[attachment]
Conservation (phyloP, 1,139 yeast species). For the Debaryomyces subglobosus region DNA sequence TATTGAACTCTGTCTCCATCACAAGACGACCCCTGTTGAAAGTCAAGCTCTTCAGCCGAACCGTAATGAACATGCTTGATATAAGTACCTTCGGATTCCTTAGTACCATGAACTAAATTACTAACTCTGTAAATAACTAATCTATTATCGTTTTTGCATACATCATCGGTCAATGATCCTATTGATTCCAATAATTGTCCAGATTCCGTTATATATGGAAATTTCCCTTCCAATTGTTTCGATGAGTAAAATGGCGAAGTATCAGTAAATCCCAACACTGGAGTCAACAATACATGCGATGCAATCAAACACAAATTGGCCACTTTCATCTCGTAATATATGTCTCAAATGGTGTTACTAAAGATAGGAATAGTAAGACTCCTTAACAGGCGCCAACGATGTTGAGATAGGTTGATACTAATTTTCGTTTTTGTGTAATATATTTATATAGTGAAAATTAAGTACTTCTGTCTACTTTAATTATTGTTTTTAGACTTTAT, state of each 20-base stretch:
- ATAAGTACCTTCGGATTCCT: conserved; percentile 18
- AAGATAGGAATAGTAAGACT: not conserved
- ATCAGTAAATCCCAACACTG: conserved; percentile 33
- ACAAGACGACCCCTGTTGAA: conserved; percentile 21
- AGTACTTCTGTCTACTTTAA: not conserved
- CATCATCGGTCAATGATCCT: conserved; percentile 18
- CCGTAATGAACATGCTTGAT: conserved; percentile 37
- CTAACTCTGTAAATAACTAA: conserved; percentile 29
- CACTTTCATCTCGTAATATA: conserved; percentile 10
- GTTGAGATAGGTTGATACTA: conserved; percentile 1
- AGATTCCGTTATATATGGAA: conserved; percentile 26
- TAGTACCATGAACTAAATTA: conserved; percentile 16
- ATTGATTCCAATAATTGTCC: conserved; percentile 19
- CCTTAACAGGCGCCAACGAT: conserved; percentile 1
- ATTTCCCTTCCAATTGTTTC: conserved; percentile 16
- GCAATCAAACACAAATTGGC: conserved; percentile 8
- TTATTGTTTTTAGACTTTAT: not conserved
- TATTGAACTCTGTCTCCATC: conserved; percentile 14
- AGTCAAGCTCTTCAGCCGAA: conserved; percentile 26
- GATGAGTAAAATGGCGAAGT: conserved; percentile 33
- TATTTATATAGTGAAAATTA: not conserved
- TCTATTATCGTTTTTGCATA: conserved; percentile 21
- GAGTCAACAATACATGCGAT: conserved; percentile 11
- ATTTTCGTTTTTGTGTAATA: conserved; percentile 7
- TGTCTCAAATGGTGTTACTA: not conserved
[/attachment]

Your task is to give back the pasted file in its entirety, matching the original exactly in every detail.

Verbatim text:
Conservation (phyloP, 1,139 yeast species). For the Debaryomyces subglobosus region DNA sequence TATTGAACTCTGTCTCCATCACAAGACGACCCCTGTTGAAAGTCAAGCTCTTCAGCCGAACCGTAATGAACATGCTTGATATAAGTACCTTCGGATTCCTTAGTACCATGAACTAAATTACTAACTCTGTAAATAACTAATCTATTATCGTTTTTGCATACATCATCGGTCAATGATCCTATTGATTCCAATAATTGTCCAGATTCCGTTATATATGGAAATTTCCCTTCCAATTGTTTCGATGAGTAAAATGGCGAAGTATCAGTAAATCCCAACACTGGAGTCAACAATACATGCGATGCAATCAAACACAAATTGGCCACTTTCATCTCGTAATATATGTCTCAAATGGTGTTACTAAAGATAGGAATAGTAAGACTCCTTAACAGGCGCCAACGATGTTGAGATAGGTTGATACTAATTTTCGTTTTTGTGTAATATATTTATATAGTGAAAATTAAGTACTTCTGTCTACTTTAATTATTGTTTTTAGACTTTAT, state of each 20-base stretch:
- ATAAGTACCTTCGGATTCCT: conserved; percentile 18
- AAGATAGGAATAGTAAGACT: not conserved
- ATCAGTAAATCCCAACACTG: conserved; percentile 33
- ACAAGACGACCCCTGTTGAA: conserved; percentile 21
- AGTACTTCTGTCTACTTTAA: not conserved
- CATCATCGGTCAATGATCCT: conserved; percentile 18
- CCGTAATGAACATGCTTGAT: conserved; percentile 37
- CTAACTCTGTAAATAACTAA: conserved; percentile 29
- CACTTTCATCTCGTAATATA: conserved; percentile 10
- GTTGAGATAGGTTGATACTA: conserved; percentile 1
- AGATTCCGTTATATATGGAA: conserved; percentile 26
- TAGTACCATGAACTAAATTA: conserved; percentile 16
- ATTGATTCCAATAATTGTCC: conserved; percentile 19
- CCTTAACAGGCGCCAACGAT: conserved; percentile 1
- ATTTCCCTTCCAATTGTTTC: conserved; percentile 16
- GCAATCAAACACAAATTGGC: conserved; percentile 8
- TTATTGTTTTTAGACTTTAT: not conserved
- TATTGAACTCTGTCTCCATC: conserved; percentile 14
- AGTCAAGCTCTTCAGCCGAA: conserved; percentile 26
- GATGAGTAAAATGGCGAAGT: conserved; percentile 33
- TATTTATATAGTGAAAATTA: not conserved
- TCTATTATCGTTTTTGCATA: conserved; percentile 21
- GAGTCAACAATACATGCGAT: conserved; percentile 11
- ATTTTCGTTTTTGTGTAATA: conserved; percentile 7
- TGTCTCAAATGGTGTTACTA: not conserved